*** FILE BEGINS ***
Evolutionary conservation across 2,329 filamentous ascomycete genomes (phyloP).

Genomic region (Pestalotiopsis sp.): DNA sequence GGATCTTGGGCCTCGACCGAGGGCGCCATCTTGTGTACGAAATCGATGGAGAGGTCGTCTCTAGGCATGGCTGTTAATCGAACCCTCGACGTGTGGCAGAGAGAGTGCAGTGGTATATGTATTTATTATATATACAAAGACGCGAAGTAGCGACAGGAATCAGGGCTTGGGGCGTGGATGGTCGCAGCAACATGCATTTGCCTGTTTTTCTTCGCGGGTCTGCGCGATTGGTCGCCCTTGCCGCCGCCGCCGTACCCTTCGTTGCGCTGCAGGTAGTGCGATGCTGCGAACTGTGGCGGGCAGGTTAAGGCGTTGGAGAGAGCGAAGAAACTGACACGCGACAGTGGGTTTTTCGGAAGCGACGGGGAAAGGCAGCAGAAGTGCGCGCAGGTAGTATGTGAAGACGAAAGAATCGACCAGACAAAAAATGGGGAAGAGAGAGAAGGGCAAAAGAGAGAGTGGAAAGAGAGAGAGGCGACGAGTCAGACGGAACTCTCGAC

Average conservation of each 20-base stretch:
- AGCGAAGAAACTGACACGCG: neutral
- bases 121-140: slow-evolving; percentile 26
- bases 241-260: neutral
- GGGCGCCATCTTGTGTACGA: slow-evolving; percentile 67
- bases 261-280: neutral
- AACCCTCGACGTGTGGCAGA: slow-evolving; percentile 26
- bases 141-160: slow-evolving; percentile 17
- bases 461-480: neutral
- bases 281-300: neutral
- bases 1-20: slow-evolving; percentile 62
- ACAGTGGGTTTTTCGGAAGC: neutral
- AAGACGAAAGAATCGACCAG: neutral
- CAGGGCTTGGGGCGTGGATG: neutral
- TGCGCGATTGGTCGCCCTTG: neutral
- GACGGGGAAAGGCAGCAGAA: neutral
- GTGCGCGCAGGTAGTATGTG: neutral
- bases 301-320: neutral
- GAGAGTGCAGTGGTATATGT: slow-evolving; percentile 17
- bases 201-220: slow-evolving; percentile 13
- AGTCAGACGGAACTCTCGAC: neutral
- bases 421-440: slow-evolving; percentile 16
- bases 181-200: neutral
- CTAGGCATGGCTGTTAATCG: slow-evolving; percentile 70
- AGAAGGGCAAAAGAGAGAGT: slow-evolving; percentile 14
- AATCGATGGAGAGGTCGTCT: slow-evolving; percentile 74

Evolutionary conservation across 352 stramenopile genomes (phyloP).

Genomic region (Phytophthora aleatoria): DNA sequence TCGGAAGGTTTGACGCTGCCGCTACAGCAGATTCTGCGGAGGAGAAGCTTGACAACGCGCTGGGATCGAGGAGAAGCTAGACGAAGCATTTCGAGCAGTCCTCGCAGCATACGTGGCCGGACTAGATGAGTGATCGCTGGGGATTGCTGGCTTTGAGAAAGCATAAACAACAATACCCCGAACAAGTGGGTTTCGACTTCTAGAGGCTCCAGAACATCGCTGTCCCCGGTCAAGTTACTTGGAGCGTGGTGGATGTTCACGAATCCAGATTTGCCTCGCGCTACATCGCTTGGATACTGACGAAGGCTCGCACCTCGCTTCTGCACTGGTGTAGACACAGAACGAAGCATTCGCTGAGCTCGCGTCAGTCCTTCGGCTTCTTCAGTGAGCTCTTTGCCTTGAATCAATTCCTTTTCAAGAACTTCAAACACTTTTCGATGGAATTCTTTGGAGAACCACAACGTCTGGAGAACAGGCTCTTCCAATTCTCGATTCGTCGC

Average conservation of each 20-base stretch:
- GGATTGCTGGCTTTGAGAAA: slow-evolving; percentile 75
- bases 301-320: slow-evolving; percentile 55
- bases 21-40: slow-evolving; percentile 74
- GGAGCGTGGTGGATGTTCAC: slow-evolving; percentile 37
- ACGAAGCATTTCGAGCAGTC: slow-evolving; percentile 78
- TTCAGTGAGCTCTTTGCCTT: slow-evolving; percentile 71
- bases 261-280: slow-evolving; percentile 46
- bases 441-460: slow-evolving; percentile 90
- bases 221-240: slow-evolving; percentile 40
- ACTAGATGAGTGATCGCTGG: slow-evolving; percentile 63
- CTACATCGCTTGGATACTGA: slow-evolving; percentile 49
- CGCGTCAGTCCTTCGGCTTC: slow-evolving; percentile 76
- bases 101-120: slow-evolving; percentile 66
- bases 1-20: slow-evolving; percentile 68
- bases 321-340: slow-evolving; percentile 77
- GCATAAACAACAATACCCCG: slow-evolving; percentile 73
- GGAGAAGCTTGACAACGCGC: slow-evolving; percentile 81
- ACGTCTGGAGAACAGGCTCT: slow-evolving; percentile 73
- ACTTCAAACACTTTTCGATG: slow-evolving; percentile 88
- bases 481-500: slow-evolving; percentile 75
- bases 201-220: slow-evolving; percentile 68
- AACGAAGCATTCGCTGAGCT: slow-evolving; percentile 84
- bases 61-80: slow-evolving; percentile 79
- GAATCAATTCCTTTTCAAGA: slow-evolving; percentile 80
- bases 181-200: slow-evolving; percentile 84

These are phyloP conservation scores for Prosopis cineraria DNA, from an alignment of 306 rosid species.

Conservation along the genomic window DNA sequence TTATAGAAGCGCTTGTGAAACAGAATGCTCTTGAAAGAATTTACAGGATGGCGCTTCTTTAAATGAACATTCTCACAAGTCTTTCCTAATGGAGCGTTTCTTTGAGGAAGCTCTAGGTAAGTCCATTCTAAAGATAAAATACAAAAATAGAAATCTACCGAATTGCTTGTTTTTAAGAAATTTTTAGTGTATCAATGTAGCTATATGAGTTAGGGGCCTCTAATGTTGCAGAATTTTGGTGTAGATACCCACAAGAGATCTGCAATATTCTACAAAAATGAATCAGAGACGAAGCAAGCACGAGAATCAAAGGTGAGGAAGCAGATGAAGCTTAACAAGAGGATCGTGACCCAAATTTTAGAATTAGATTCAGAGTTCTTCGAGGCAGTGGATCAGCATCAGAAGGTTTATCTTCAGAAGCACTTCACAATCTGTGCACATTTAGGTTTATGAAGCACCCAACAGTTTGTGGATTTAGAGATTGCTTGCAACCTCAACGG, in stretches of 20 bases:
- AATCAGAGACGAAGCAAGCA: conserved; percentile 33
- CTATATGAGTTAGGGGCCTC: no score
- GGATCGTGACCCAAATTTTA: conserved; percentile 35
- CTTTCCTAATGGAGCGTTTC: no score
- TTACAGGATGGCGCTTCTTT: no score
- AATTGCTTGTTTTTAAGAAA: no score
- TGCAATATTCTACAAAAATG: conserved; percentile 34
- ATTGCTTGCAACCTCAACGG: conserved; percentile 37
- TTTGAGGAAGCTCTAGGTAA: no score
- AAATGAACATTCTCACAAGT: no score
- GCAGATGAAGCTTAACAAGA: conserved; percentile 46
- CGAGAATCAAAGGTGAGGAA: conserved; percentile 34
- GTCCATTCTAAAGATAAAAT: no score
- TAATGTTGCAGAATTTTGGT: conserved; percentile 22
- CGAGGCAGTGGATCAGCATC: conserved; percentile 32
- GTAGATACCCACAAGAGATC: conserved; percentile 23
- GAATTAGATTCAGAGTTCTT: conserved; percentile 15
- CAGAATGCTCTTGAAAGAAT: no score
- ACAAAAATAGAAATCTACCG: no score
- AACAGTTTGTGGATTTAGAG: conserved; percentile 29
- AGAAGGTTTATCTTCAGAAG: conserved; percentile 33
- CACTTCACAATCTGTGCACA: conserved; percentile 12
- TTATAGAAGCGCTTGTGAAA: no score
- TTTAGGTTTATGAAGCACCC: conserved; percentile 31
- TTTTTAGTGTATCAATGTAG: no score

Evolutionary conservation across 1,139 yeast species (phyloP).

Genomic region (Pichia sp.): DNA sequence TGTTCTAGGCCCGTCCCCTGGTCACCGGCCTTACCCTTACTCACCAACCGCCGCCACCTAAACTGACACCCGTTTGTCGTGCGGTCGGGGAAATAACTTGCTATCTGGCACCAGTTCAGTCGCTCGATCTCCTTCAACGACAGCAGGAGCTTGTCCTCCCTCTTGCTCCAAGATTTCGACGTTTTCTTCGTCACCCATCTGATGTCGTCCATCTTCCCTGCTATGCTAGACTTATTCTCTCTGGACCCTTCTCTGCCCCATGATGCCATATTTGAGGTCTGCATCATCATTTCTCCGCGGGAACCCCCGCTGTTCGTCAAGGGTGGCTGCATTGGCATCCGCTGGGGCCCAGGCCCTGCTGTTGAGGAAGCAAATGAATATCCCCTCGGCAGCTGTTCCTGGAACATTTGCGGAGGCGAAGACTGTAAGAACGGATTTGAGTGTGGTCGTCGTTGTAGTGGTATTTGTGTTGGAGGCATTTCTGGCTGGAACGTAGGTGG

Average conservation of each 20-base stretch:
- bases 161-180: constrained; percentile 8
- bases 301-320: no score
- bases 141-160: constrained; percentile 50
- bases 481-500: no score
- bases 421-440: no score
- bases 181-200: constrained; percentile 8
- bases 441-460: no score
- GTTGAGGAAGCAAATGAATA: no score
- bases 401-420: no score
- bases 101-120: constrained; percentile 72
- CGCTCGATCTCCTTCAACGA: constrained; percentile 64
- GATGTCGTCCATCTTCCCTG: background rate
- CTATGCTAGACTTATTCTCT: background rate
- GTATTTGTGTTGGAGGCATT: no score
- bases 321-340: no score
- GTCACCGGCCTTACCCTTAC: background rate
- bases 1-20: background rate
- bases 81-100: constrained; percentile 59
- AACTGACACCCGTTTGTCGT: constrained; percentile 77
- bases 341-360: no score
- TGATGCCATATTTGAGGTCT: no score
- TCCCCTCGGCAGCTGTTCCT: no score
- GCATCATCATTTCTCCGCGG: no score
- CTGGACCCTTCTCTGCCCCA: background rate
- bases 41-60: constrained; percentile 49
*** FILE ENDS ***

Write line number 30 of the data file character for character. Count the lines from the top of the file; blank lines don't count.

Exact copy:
Genomic region (Phytophthora aleatoria): DNA sequence TCGGAAGGTTTGACGCTGCCGCTACAGCAGATTCTGCGGAGGAGAAGCTTGACAACGCGCTGGGATCGAGGAGAAGCTAGACGAAGCATTTCGAGCAGTCCTCGCAGCATACGTGGCCGGACTAGATGAGTGATCGCTGGGGATTGCTGGCTTTGAGAAAGCATAAACAACAATACCCCGAACAAGTGGGTTTCGACTTCTAGAGGCTCCAGAACATCGCTGTCCCCGGTCAAGTTACTTGGAGCGTGGTGGATGTTCACGAATCCAGATTTGCCTCGCGCTACATCGCTTGGATACTGACGAAGGCTCGCACCTCGCTTCTGCACTGGTGTAGACACAGAACGAAGCATTCGCTGAGCTCGCGTCAGTCCTTCGGCTTCTTCAGTGAGCTCTTTGCCTTGAATCAATTCCTTTTCAAGAACTTCAAACACTTTTCGATGGAATTCTTTGGAGAACCACAACGTCTGGAGAACAGGCTCTTCCAATTCTCGATTCGTCGC